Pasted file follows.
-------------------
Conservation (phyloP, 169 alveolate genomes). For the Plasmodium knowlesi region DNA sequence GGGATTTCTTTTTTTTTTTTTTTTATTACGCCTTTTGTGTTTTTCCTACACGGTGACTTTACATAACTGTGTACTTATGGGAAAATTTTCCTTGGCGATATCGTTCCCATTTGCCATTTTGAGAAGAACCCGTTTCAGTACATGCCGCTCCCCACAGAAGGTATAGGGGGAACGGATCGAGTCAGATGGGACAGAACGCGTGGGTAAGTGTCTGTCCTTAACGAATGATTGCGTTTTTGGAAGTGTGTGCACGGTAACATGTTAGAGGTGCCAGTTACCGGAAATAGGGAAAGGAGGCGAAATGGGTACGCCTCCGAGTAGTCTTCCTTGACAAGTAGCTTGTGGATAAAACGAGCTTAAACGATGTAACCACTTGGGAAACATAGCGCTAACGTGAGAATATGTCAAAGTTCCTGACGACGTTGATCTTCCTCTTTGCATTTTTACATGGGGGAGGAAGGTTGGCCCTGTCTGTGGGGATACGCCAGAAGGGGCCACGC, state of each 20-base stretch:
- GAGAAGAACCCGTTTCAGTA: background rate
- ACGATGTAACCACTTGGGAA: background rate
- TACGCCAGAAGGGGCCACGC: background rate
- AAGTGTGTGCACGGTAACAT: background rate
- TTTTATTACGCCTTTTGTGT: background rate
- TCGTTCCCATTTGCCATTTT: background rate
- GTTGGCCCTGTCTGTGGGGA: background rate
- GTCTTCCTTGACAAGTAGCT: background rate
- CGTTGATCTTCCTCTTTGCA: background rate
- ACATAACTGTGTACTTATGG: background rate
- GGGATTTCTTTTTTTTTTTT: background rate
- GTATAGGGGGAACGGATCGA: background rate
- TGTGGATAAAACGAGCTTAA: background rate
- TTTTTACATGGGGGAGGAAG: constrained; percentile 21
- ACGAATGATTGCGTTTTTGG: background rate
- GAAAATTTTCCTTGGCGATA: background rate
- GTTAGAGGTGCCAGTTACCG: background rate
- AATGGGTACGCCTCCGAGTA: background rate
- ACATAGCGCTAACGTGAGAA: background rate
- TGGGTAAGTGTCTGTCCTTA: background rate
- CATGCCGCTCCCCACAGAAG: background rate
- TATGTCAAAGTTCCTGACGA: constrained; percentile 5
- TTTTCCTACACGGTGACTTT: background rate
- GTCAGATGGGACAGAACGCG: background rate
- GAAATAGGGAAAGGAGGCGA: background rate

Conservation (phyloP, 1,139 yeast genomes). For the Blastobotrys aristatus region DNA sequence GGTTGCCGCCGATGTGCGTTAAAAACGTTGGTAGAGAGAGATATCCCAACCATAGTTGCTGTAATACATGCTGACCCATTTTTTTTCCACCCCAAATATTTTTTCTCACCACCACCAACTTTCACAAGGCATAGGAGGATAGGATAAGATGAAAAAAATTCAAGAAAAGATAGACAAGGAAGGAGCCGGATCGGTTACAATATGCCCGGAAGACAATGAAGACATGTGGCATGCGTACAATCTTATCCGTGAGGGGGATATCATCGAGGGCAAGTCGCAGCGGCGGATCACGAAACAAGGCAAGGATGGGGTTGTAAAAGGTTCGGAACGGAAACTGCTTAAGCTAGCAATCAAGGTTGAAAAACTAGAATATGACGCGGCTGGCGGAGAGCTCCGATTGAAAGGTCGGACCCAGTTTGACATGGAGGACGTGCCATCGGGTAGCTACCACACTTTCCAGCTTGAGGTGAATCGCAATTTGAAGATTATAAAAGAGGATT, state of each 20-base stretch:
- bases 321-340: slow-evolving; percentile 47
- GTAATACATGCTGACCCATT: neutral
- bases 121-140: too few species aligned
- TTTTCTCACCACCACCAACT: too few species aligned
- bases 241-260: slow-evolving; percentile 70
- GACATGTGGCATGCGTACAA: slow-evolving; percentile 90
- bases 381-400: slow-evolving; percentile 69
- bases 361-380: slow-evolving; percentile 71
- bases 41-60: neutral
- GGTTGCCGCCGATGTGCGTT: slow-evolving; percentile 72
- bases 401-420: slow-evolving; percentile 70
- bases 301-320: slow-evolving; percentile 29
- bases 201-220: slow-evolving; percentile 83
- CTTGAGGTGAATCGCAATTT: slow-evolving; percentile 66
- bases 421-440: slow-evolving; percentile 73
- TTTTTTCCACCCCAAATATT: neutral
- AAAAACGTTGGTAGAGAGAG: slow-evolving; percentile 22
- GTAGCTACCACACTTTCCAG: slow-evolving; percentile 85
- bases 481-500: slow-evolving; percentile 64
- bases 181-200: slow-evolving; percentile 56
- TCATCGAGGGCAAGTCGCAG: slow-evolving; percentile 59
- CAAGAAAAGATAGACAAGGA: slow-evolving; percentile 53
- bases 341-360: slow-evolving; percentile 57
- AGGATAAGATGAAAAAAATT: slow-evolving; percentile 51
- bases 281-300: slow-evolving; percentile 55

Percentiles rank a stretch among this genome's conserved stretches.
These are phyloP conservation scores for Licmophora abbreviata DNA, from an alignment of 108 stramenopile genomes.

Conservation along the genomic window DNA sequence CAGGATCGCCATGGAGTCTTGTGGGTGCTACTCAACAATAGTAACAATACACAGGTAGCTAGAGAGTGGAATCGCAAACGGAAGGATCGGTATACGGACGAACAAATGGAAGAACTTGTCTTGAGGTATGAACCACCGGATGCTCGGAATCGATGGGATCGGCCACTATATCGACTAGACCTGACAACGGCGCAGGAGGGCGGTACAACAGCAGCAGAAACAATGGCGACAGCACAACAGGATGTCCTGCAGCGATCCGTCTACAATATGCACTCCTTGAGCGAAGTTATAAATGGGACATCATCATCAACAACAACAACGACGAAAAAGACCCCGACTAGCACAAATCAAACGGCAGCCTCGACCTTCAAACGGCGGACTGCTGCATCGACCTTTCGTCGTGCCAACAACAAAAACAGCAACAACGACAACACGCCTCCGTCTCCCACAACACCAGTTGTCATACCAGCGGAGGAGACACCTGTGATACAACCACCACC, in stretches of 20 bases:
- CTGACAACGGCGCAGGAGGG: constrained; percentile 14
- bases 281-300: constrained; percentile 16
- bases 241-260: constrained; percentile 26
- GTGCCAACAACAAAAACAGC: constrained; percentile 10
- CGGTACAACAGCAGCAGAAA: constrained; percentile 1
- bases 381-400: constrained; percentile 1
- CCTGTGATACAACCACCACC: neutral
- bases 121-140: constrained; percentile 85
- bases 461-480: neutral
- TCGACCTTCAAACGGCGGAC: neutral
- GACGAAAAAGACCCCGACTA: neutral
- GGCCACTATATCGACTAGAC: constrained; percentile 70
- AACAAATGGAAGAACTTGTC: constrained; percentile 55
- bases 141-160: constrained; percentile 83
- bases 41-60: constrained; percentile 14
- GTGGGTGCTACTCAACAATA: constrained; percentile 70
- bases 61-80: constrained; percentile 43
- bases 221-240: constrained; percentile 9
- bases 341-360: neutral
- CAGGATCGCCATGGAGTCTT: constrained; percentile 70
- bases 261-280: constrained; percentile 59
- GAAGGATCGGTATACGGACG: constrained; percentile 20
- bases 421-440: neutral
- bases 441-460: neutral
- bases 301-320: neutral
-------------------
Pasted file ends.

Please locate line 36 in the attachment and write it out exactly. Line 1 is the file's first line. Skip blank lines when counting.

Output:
- bases 41-60: neutral